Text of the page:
Saturday, September 19, 2015
Refugee Protests On Sweden-Finland Border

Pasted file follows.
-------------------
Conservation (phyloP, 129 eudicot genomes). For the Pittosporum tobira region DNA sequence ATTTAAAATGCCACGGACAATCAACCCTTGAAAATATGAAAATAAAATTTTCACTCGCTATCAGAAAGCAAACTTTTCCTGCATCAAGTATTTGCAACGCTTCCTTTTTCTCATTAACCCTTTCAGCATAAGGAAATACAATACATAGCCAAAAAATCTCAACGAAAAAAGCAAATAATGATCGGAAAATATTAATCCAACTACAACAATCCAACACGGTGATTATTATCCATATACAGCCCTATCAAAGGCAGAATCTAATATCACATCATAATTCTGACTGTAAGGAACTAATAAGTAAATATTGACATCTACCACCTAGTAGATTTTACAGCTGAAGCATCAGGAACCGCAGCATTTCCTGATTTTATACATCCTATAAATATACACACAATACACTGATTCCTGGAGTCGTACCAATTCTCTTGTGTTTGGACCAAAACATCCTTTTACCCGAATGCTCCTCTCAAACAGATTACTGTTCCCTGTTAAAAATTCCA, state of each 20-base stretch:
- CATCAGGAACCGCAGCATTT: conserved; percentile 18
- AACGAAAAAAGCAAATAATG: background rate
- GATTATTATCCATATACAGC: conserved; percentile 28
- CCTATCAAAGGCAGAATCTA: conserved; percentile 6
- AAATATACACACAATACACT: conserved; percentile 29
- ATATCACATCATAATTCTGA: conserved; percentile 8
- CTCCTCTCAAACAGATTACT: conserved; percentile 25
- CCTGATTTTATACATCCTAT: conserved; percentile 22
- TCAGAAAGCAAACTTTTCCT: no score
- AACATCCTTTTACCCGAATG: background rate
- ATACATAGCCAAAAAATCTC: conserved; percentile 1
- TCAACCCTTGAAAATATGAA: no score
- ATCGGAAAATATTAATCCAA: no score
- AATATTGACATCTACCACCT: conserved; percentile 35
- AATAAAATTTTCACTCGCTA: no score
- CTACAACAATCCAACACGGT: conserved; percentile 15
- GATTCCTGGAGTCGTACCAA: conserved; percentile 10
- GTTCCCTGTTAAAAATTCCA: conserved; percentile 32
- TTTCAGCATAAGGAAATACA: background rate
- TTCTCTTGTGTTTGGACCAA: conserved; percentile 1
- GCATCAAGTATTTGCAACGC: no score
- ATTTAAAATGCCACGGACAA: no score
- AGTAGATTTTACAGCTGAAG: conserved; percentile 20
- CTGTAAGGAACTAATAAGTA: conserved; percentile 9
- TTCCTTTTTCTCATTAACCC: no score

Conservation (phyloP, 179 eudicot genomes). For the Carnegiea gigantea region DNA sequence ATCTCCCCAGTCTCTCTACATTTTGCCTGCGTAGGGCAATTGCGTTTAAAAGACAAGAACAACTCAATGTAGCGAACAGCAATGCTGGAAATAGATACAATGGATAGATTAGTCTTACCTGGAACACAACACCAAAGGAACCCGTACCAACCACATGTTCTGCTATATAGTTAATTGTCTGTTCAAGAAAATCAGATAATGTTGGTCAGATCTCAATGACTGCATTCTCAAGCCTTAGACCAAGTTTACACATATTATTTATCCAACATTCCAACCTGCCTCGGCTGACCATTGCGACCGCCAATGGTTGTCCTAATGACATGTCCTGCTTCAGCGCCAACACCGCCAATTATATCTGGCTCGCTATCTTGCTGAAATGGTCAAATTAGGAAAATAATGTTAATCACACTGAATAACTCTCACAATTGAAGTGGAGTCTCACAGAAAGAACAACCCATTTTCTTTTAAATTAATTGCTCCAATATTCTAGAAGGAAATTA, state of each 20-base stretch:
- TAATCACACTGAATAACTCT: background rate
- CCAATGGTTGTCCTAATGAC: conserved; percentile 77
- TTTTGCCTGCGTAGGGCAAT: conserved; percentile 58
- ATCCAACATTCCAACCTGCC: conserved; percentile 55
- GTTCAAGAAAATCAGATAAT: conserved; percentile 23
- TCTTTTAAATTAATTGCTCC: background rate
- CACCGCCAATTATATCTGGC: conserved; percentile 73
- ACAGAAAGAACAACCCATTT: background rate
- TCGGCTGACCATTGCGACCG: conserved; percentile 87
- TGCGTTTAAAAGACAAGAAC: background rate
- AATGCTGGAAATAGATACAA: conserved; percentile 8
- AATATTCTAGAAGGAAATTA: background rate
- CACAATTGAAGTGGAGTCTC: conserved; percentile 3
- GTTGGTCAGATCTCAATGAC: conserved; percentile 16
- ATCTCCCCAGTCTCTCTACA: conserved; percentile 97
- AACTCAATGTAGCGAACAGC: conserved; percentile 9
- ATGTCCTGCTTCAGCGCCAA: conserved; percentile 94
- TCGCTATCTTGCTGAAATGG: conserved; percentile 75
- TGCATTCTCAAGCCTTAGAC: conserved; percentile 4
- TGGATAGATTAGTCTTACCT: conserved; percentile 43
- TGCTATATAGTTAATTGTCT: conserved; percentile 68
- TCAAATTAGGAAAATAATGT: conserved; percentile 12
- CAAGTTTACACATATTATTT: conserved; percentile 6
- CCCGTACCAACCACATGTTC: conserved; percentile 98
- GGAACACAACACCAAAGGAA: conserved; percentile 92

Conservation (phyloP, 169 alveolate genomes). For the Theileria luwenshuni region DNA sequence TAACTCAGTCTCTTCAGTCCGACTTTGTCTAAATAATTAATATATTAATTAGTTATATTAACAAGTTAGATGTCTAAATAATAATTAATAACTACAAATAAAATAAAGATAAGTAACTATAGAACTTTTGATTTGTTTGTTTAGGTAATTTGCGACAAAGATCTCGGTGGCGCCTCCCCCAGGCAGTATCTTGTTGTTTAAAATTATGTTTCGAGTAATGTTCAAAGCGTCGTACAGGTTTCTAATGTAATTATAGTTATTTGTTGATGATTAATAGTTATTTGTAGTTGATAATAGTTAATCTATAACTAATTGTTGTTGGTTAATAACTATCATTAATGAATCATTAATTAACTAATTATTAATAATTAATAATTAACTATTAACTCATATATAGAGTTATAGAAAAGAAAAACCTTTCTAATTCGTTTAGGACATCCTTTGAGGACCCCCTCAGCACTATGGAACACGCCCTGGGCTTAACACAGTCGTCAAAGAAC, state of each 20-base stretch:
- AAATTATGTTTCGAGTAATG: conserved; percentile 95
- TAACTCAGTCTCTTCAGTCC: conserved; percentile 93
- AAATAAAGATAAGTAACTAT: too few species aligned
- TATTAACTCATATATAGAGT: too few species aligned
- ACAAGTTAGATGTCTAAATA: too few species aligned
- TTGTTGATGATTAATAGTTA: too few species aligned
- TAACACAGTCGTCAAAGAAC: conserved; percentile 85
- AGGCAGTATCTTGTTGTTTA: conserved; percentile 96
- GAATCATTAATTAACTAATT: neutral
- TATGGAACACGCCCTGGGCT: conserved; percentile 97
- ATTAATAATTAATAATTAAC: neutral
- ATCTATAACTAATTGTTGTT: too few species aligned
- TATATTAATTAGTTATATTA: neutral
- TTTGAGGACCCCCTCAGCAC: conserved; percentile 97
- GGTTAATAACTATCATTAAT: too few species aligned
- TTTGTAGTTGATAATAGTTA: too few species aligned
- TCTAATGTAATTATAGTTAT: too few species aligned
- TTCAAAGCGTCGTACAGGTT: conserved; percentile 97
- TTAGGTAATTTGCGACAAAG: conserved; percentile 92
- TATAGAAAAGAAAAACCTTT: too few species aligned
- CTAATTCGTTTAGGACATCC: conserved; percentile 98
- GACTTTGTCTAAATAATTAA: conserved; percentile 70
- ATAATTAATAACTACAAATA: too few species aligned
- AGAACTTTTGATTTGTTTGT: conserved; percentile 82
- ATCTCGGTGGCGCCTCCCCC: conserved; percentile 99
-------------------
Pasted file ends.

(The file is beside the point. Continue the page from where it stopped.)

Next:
Via The Local: Hundreds of Finnish protestors demonstrated on Saturday morning at the Swedish-Finnish border in northern Sweden against an influx of refugees, while on the Swedish side of the border many Swedes were demonstrating their support for the refugees. “There are an estimated 600 protestors on the Finnish side of the border in Tornio, linking arms at the border”, says Fredrik Linder, duty officer at the police in Norrbotten told Swedish newspaper, Expressen. “The Finns have signs such as ‘Go home Isis’ ", photographer Bob Olovsson told Expressen. The police tried to keep order on the border between Sweden and Finland, which is situated at the top of the Bothnian Gulf where the towns of Haparanda (Sweden) and Tornio (Finland) sit side-by-side. Linder told Expressen, “There are a few on the Swedish side, and roughly 600 on the Finnish side. But it is a passive demonstration at present to not to let refugees cross the border”. According to Olovsson, “There are lots of Finnish flags, Finnish hockey shirts and signs with messages in English such as ’Go home Isis’ and similar things”. "That's enough now, close the borders", was written on one of the banners. Peter Waara, the Social Democrat mayor of Haparanda, said, “There were right-wing extremists gathered at the bus station in Haparanda. When I left, the place was quiet, but police were still there”. According to the police, the demonstrations have been conducted without violence - at 1pm, the police presence was removed as most of the demonstrators had left. Finnish Broadcasting Corporation (YLE) has estimated that around 1.000 refugees a week are crossing into Finland at the border at Haparanda. The Finnish government said on Friday that more than 11.000 asylum seekers, mostly from Iraq, have come to Finland so far this year, compared to 3.600 in the whole of 2014. Last week, Finland agreed to accept its two percent share of the 120.000 asylum seekers to be relocated across European Union states, but said it remained opposed to a mandatory quotas.